Brian Poldberg’s not working in a vacuum, and he’s not the only person making decisions about which players play or how Brian plays them. I presume–I stress that I have no inside information–I presume he’s got instructions to play some players virtually every day, however well or poorly they perform. I presume that the patterns I see in the use of pitchers reflect decisions made in Kansas City more than they reflect game situations; in fact, I hope that’s the case, because some of the other explanations are absurd.
Brian obviously enjoys his job, and since the Royals keep assigning him to teams in the low minors I have to believe they’re satisfied with his work, even though he’s never posted a winning season. I do know that Brian typically passes his players to John Mizerock (now the manager in Wilmington, but previously in our league) and that Mizerock finds ways to make those players win. I expect that’s a testimony to things learned from both managers; it’s obviously not a failure for the organization.
I still sputter about the team. I want to see them improve, and I want to have fun at the ballpark. Both are easier with a winning team.
This is one of my favorite LugNotes. There’s a brief portrait of Ricardo Montas, another step back from my criticisms of the team’s play, a mention of the scouts, and a nice little essay contrasting the player development practices of the Brewers (in the person of Luis Salazar) and the Royals (Brian Poldberg).
Let’s complicate that comparison a bit more. Brian Poldberg’s been part of the Royals’ player development team since 1987, and it’s fair at this point to suppose he’s been part of the brain trust determining the organization’s player development strategy for most of that time. So he likely had more influence with his bosses than I’m giving him credit for here. But that doesn’t really change my point, which is that some of the apparently stupid tactical decisions Midwest League managers make are actually strategic, and that winning MWL games is not the strategic objective.
In 1998 the Royals would fire Darrell Evans, then managing at Wilmington, apparently because he was emphasizing winning at the expense of player development. Brian would replace him at the Blue Rocks’ helm. The team won the league championship. And Darrell’s worked mostly in the independent minor leagues, since, where winning’s more important than player development.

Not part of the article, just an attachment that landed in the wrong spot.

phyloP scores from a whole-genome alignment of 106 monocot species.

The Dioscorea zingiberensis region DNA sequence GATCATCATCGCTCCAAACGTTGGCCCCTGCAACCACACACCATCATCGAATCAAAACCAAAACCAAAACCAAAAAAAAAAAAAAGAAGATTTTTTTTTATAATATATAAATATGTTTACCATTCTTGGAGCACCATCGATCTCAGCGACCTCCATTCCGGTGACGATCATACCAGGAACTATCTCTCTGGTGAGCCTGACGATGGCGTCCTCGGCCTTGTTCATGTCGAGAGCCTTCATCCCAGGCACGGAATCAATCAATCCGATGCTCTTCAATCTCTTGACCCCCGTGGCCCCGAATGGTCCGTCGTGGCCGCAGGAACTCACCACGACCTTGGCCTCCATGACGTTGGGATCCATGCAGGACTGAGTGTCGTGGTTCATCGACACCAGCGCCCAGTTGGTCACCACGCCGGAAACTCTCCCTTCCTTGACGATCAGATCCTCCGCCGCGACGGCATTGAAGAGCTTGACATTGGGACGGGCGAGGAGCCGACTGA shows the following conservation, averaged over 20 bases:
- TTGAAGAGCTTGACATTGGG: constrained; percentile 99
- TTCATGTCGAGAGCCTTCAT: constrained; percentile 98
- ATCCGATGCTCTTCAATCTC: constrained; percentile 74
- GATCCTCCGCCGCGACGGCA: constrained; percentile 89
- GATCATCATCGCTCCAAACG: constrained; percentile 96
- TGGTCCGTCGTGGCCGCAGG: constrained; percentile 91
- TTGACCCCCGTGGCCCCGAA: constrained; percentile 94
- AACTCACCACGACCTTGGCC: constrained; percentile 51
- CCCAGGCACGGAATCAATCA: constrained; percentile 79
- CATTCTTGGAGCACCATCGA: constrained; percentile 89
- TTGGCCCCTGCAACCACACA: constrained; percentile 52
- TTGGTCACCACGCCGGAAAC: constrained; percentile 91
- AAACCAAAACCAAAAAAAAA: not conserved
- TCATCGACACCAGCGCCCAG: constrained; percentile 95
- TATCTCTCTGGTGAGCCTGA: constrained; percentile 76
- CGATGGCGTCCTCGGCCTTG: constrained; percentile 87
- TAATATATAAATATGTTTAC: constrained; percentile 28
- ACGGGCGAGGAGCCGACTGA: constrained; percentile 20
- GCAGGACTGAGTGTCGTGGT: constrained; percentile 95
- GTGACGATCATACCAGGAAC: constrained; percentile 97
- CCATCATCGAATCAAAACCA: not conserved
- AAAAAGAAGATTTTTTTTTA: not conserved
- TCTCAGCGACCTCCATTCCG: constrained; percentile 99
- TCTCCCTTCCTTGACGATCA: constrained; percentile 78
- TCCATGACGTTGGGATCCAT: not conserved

Brian was part of the Royals’ major league coaching staff from 2004 to 2007. Since returning to player development, he’s been mostly posting winning records at Northwest Arkansas.
It’s fair to characterize the 1990s Brewers player development strategy as a failure, by the way. The team won Baseball America’s system-of-the-year award several times (sorry; don’t have the precise information at my fingertips), but it never paid off at the major league level. Eventually they adopted a more conventional strategy. Of course, being conventional for all these years hasn’t really worked well for the Royals. But that’s a different story.
It’s entirely sane to argue that the captivity of official minor league baseball to organizational strategy has weakened the sport, and that it’s one of the reasons many Midwest League games seem as much carnival as athletic contest. I wouldn’t quite go that far, but I have considerable sympathy for the viewpoint.
In the event you’ve just stumbled onto this entry, here’s an explanation of what I’m up to. With an index!